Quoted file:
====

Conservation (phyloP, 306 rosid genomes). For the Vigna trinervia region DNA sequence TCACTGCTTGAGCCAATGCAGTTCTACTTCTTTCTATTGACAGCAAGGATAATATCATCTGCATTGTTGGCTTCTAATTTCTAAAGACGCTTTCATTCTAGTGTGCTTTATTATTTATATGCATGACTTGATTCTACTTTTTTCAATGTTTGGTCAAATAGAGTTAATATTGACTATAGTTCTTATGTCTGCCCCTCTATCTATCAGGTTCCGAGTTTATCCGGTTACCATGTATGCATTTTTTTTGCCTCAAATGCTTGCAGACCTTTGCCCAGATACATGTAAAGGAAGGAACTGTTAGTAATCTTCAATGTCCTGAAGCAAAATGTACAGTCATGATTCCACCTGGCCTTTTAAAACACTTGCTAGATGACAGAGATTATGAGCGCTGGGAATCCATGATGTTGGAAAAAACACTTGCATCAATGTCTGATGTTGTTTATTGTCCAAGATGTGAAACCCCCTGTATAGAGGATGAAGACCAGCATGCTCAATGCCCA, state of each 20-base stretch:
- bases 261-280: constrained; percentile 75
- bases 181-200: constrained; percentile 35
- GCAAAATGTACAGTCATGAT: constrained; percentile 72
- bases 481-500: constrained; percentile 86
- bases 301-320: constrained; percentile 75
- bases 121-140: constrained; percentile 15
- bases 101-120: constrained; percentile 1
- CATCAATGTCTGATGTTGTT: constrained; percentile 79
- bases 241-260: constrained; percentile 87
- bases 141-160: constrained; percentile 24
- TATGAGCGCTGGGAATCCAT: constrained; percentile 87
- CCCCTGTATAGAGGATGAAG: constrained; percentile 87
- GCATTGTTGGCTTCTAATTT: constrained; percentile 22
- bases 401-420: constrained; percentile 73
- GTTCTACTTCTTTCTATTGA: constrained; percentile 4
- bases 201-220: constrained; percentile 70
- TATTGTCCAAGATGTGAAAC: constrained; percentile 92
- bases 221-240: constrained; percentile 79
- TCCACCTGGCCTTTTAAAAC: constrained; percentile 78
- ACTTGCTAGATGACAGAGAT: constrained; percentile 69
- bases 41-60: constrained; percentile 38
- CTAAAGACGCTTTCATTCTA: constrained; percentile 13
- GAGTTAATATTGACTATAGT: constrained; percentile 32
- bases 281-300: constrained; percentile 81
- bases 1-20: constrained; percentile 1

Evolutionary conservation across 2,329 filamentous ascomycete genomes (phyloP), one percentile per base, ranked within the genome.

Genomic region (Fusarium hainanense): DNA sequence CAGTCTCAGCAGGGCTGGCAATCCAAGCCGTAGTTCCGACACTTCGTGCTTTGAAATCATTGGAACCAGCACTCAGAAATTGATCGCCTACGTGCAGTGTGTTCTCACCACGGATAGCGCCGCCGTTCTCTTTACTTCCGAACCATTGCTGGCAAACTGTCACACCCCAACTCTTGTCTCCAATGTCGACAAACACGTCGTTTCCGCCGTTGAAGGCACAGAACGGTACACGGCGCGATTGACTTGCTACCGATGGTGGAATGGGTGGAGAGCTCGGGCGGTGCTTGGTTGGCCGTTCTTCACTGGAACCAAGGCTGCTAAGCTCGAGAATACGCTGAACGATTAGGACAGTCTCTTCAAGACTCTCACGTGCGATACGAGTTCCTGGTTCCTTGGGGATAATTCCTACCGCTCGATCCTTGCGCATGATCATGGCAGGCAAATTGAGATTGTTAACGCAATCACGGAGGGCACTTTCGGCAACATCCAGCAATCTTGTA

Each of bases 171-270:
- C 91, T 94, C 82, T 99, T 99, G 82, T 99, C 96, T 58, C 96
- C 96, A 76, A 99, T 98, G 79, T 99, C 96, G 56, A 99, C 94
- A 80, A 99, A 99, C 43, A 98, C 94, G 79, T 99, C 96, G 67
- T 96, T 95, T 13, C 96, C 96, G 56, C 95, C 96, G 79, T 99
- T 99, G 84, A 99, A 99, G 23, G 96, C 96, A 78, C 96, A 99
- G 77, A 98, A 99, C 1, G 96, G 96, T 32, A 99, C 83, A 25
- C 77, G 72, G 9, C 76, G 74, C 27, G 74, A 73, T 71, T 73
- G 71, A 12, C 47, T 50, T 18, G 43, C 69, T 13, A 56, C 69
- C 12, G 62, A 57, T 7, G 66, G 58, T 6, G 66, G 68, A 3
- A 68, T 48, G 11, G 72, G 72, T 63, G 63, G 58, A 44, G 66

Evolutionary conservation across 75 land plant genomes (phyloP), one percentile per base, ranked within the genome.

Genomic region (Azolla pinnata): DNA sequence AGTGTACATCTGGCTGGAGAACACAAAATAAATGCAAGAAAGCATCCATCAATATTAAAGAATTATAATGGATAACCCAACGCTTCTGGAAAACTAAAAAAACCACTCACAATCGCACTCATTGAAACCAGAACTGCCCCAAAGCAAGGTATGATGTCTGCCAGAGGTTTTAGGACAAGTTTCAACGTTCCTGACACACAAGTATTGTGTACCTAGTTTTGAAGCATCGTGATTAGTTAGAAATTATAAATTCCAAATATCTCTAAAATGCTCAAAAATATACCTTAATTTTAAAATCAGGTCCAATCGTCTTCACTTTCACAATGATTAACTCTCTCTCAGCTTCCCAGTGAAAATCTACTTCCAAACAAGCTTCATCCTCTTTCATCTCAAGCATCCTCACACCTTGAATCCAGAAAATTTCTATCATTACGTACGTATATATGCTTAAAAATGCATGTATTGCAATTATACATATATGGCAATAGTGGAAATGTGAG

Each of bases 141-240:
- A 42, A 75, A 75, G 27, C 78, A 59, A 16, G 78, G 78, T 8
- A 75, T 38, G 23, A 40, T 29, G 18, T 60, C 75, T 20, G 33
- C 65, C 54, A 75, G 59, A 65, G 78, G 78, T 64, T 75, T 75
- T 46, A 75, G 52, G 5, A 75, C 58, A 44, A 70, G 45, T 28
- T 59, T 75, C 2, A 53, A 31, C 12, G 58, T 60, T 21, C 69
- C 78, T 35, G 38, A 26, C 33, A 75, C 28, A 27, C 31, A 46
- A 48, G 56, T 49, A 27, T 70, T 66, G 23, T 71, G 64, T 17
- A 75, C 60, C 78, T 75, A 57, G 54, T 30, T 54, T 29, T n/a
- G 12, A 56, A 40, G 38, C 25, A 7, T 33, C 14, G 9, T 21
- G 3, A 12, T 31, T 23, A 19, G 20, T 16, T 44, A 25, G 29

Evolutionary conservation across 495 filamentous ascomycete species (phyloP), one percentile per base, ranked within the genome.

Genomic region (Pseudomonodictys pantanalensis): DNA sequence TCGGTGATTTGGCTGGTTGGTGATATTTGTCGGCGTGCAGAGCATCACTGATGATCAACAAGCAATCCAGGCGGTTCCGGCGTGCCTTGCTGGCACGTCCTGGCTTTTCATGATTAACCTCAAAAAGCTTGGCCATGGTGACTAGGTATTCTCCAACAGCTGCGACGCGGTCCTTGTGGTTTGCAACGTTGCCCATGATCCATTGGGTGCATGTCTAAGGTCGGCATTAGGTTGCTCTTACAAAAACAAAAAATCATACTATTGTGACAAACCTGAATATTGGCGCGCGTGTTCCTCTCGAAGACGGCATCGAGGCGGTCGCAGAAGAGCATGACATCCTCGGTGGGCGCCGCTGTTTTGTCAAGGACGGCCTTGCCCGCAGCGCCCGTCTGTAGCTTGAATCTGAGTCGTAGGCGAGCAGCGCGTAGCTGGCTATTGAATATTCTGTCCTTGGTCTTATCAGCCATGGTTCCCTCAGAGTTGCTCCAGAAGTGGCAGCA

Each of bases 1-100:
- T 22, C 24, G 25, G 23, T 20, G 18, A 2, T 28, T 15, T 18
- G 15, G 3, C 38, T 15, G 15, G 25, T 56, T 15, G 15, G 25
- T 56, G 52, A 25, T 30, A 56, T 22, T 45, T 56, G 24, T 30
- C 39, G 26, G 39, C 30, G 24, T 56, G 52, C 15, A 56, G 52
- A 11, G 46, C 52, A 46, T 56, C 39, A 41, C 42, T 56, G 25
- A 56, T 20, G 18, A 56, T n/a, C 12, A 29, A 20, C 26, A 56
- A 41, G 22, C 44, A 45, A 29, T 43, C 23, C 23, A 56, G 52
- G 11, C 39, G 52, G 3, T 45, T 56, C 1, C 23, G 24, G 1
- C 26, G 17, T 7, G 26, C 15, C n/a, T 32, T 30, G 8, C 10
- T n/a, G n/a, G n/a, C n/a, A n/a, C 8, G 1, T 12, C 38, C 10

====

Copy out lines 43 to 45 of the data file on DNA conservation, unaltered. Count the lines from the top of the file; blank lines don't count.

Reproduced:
- A 42, A 75, A 75, G 27, C 78, A 59, A 16, G 78, G 78, T 8
- A 75, T 38, G 23, A 40, T 29, G 18, T 60, C 75, T 20, G 33
- C 65, C 54, A 75, G 59, A 65, G 78, G 78, T 64, T 75, T 75